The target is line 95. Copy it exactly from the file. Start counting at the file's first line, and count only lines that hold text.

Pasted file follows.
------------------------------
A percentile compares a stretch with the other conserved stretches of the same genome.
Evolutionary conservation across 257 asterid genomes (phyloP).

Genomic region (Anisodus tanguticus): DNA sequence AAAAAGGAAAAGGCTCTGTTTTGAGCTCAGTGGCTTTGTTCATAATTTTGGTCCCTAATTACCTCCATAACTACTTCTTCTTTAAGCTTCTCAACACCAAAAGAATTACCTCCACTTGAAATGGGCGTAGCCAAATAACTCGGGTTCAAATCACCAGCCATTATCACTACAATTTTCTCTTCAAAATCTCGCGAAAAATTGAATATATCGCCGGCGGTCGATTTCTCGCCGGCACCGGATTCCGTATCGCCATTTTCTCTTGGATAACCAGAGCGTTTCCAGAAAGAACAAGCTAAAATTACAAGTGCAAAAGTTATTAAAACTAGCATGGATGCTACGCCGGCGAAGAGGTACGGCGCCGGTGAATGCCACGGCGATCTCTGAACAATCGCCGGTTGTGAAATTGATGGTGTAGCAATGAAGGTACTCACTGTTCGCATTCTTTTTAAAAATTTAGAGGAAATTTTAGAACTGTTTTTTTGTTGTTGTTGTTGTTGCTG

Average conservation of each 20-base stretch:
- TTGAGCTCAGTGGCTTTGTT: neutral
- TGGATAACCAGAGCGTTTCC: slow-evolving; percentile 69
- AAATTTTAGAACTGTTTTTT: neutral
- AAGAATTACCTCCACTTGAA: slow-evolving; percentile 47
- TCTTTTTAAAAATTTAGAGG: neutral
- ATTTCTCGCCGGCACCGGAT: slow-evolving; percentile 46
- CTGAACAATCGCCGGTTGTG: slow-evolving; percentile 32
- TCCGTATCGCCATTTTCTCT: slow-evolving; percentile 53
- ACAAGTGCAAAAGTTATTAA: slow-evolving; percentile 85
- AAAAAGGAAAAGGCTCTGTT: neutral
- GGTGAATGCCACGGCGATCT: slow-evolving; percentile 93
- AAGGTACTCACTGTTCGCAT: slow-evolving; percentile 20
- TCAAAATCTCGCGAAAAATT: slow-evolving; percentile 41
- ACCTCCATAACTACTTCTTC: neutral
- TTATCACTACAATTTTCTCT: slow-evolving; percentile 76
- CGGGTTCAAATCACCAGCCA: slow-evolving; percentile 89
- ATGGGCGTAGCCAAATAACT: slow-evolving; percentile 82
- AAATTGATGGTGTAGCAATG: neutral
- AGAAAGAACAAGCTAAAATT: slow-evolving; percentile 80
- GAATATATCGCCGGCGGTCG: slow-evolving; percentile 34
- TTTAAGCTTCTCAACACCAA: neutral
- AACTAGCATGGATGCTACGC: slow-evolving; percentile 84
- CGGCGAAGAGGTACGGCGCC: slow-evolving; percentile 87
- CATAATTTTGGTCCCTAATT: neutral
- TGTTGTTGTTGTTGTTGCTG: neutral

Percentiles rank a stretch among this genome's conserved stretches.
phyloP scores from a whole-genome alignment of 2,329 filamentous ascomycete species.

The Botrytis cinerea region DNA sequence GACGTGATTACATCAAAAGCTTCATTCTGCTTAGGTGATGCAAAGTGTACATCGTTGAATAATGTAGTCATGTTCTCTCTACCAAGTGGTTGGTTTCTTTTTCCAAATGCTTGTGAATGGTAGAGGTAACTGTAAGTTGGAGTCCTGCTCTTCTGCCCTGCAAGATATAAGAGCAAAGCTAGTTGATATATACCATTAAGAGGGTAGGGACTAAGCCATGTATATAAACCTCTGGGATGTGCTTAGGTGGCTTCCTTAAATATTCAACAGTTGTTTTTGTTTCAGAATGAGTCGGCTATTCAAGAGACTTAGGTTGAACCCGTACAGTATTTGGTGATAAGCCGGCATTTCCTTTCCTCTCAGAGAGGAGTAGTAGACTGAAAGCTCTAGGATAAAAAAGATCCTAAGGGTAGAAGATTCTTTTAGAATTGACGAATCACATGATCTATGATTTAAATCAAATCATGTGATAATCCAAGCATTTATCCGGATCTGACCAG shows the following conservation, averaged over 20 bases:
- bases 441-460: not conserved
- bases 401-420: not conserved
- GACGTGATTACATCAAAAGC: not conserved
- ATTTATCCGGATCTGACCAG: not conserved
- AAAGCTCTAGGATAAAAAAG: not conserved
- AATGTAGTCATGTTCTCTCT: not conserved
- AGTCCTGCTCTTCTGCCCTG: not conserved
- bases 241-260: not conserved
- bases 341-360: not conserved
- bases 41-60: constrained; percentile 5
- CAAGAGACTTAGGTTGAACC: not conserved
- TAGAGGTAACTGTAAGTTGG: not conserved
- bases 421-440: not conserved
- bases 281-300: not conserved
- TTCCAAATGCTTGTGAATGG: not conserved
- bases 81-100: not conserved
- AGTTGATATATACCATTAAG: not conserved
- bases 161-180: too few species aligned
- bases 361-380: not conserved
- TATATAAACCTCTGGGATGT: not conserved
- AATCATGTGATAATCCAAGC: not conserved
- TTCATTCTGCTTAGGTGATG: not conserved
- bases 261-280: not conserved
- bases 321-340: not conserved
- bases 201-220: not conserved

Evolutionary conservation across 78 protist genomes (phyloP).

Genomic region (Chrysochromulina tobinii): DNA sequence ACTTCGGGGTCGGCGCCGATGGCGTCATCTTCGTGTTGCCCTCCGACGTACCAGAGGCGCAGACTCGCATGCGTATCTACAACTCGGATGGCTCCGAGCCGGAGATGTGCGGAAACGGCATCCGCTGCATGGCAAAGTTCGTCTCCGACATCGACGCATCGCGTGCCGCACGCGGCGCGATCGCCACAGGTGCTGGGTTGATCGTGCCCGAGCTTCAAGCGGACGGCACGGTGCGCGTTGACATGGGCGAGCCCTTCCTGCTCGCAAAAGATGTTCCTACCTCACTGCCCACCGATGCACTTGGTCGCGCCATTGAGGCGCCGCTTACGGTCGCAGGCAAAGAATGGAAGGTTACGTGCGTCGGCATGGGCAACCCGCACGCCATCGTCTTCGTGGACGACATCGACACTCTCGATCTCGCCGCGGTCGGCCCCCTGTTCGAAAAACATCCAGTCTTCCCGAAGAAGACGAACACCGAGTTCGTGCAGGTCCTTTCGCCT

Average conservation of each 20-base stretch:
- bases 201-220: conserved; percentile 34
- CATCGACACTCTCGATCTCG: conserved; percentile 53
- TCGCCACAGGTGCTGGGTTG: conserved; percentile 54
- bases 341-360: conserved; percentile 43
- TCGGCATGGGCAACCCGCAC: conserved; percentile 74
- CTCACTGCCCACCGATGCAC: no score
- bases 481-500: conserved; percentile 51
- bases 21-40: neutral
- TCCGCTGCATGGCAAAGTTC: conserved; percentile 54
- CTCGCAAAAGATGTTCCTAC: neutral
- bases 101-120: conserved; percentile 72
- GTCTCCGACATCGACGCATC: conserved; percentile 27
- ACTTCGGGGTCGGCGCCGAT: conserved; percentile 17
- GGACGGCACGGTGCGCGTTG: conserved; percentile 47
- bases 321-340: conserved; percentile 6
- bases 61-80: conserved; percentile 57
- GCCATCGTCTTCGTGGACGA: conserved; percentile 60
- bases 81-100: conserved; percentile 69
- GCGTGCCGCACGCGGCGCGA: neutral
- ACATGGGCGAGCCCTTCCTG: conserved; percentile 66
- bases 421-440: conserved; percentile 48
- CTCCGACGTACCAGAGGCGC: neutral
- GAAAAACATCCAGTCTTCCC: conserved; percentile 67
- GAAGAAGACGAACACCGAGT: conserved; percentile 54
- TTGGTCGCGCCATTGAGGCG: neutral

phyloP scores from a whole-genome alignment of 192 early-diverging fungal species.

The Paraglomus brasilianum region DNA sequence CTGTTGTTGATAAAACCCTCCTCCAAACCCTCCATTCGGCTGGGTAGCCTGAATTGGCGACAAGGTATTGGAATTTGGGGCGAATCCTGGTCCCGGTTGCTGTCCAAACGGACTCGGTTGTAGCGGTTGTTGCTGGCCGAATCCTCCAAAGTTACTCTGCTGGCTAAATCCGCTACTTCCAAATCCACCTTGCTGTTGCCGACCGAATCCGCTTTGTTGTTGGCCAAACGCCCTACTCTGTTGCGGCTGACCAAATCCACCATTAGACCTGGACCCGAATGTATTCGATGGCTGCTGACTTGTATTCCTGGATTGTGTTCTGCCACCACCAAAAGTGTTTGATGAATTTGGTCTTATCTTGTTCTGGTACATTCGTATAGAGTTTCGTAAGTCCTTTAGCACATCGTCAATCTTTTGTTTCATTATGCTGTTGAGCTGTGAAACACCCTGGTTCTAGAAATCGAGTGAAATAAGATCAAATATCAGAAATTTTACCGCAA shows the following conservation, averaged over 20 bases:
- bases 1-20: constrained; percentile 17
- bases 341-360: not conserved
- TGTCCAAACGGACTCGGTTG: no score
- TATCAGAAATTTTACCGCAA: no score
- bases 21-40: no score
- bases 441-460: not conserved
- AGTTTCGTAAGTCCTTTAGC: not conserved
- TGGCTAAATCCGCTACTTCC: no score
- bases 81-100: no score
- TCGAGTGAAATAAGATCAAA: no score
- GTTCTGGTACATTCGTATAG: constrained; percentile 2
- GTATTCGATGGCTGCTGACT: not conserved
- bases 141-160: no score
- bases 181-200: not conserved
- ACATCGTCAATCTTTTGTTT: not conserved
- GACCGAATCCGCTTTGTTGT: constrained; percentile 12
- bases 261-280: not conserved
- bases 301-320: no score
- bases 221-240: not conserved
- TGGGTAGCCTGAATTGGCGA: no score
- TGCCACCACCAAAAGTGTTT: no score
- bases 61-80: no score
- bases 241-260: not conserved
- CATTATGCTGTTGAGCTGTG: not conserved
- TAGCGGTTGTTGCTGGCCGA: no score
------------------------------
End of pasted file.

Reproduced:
- TGGCTAAATCCGCTACTTCC: no score